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Installing a new fuel gauge may not seem like a cause for celebration, but if you install and wire it yourself, you've saved enough money to throw a couple of very good steaks on the grill. Wiring a fuel gauge is much the same as wiring any other gauge on your boat: one wire comes from the ignition to the instrument, one wire comes from the sensor to the instrument, one wire comes to the instrument light and one wire from the instrument goes to the boat's common ground. The wires may follow a seemingly unusual path, but the system works.
Items you will need
Stranded copper wire
Female blade terminals
Plier-type wire crimper
Disconnect your boat's battery. Look at the back of the gauge. There are four male blade terminals, one for the lights (marked "L"), one for the power (marked "I"), one for the ground (marked "-") and one for the wire from the fuel tank sender (marked "S")
Slip the female blade terminal of the stranded copper wire onto the "L" blade terminal of the fuel gauge. Remove the blade terminal for the instrument light of the instrument nearest the fuel gauge. Slip the stripped end of the stranded copper wire from the "L" terminal of the new fuel gauge into the female blade terminal for the instrument light for that existing instrument. Replace the female blade terminal on the blade terminal for the instrument light of the instrument next to the fuel gauge. This is called "daisy-chaining" the instruments.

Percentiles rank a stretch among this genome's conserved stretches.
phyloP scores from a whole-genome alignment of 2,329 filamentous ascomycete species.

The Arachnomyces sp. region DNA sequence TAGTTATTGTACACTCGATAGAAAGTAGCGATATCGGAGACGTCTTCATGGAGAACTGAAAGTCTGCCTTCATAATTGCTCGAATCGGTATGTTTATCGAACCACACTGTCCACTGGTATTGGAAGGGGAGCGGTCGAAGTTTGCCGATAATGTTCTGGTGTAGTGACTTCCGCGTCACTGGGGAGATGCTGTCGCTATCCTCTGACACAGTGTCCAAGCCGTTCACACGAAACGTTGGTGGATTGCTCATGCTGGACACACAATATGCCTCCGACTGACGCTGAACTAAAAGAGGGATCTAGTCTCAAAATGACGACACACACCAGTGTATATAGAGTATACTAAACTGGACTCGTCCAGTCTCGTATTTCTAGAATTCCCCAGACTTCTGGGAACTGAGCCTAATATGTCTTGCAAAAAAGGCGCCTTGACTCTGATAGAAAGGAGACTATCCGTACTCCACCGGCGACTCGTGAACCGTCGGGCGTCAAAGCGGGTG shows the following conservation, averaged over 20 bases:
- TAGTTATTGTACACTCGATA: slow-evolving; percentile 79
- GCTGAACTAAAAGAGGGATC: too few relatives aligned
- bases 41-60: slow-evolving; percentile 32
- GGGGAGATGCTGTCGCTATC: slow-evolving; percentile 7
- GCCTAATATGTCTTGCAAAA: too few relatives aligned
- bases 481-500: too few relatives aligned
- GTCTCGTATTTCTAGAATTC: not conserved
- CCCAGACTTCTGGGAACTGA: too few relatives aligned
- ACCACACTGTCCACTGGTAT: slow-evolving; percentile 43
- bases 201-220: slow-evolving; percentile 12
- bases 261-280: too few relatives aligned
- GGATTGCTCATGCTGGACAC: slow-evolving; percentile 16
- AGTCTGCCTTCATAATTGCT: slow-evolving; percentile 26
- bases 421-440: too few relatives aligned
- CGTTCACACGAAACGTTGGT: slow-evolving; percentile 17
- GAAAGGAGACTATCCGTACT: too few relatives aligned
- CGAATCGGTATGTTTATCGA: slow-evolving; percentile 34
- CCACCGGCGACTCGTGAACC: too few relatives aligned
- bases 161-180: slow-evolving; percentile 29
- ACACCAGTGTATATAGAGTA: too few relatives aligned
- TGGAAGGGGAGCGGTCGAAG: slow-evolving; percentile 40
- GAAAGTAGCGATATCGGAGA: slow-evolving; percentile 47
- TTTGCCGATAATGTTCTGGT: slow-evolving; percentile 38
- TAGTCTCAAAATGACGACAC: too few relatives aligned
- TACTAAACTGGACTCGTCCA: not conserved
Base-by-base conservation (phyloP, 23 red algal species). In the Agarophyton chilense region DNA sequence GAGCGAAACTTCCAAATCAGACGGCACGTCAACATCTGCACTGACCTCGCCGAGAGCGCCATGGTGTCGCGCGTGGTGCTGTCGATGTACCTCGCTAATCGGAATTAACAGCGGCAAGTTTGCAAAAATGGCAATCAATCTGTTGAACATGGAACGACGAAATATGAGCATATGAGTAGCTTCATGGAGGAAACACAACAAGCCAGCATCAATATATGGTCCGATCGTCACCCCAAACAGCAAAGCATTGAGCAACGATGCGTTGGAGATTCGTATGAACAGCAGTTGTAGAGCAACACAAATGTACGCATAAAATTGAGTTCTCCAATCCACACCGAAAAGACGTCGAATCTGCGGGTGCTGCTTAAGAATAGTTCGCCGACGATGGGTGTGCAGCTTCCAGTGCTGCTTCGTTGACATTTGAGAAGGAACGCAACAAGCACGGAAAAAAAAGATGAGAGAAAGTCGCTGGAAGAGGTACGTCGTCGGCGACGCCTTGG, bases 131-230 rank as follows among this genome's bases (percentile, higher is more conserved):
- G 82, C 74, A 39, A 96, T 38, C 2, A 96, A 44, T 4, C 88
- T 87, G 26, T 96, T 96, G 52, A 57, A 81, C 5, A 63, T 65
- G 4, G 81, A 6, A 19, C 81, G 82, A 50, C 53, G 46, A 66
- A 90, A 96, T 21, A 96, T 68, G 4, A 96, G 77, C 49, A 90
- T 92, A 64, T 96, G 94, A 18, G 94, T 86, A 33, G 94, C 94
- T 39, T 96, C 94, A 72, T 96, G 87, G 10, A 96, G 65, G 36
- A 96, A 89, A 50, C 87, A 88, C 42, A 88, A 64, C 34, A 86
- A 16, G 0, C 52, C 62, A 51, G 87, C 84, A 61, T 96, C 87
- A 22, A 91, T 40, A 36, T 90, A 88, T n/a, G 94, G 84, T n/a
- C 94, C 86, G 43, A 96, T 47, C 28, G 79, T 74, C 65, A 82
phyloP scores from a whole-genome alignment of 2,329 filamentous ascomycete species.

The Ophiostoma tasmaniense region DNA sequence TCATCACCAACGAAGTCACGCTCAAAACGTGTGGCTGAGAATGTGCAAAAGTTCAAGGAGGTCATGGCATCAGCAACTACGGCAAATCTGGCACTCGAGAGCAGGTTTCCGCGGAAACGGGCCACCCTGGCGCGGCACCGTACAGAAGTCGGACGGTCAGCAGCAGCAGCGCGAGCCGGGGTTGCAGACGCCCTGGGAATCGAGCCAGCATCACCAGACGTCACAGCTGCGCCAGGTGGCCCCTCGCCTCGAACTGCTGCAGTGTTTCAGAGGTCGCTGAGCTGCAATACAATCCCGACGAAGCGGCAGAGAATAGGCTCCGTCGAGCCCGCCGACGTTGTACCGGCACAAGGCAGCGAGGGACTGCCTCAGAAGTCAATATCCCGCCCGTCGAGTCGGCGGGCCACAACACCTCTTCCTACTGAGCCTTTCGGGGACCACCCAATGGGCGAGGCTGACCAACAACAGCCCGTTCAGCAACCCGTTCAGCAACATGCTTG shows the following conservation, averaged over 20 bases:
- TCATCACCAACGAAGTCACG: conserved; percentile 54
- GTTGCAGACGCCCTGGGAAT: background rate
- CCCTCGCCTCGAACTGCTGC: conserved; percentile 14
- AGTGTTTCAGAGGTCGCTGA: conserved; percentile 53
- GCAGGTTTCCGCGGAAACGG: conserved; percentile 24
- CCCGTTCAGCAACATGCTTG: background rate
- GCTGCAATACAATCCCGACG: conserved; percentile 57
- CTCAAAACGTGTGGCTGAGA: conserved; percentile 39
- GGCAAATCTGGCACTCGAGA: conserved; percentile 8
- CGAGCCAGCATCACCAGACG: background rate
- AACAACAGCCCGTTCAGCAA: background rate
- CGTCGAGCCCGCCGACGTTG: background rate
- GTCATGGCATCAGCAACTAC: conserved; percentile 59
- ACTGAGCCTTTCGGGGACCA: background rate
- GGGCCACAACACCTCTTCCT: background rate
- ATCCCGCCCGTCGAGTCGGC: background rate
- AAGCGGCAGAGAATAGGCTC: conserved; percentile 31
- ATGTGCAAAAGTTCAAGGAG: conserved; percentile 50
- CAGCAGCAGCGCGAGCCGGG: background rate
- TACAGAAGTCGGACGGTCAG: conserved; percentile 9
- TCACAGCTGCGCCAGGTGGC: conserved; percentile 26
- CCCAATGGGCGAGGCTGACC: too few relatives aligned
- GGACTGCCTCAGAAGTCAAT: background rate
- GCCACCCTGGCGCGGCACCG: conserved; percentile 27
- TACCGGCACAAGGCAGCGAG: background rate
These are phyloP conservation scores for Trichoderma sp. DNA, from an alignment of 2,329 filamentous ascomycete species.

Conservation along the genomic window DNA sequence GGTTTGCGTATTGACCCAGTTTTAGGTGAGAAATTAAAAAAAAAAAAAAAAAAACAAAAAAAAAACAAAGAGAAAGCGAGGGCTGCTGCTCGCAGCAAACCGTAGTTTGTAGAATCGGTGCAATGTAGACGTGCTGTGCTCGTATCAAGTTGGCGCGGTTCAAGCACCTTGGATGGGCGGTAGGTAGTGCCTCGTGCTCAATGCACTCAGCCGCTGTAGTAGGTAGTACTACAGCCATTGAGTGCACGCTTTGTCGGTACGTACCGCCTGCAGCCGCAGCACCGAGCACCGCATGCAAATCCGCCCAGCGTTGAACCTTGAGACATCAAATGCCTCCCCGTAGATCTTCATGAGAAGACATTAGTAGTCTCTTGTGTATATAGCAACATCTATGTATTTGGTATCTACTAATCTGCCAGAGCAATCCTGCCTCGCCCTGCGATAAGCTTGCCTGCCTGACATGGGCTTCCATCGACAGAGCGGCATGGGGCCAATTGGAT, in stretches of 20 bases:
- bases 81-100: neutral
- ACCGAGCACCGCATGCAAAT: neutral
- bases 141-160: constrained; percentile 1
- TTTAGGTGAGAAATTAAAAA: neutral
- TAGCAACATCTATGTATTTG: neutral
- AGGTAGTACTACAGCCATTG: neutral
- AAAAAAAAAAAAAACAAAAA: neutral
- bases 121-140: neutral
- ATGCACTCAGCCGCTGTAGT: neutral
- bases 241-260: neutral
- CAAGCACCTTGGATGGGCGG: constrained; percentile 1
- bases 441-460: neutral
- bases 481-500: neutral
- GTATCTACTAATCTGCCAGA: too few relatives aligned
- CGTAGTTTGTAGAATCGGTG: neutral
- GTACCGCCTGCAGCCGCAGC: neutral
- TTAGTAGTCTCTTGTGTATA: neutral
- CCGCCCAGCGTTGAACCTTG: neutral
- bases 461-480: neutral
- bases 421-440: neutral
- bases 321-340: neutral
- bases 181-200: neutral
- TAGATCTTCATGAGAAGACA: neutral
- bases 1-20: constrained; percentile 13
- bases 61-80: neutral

Daisy-chain the "I" wire of the fuel gauge to the power terminal of the instrument next to the fuel gauge. Daisy-chain the "-" wire to the ground wire--which may be also be marked "-" or "GND"--of the instrument next to the fuel gauge.
Pull the wire from the fuel sender up through your boat's dash. Slip the female blade connector on the wire from the fuel sender onto the "S" terminal of the fuel tank gauge. Install the newly wired fuel gauge in your boat's dashboard.
- Disconnect the battery before you start this project and don't reconnect it until after you're through.
- Use wire strippers to strip wire. Knives or wire nippers tend to break strands. Broken strands mean rusted connections, open circuits, short circuits and a potential for fire.
- Check continuity of the circuits with a multimeter before you apply power to the circuit.
- fuel empty image by glgec from Fotolia.com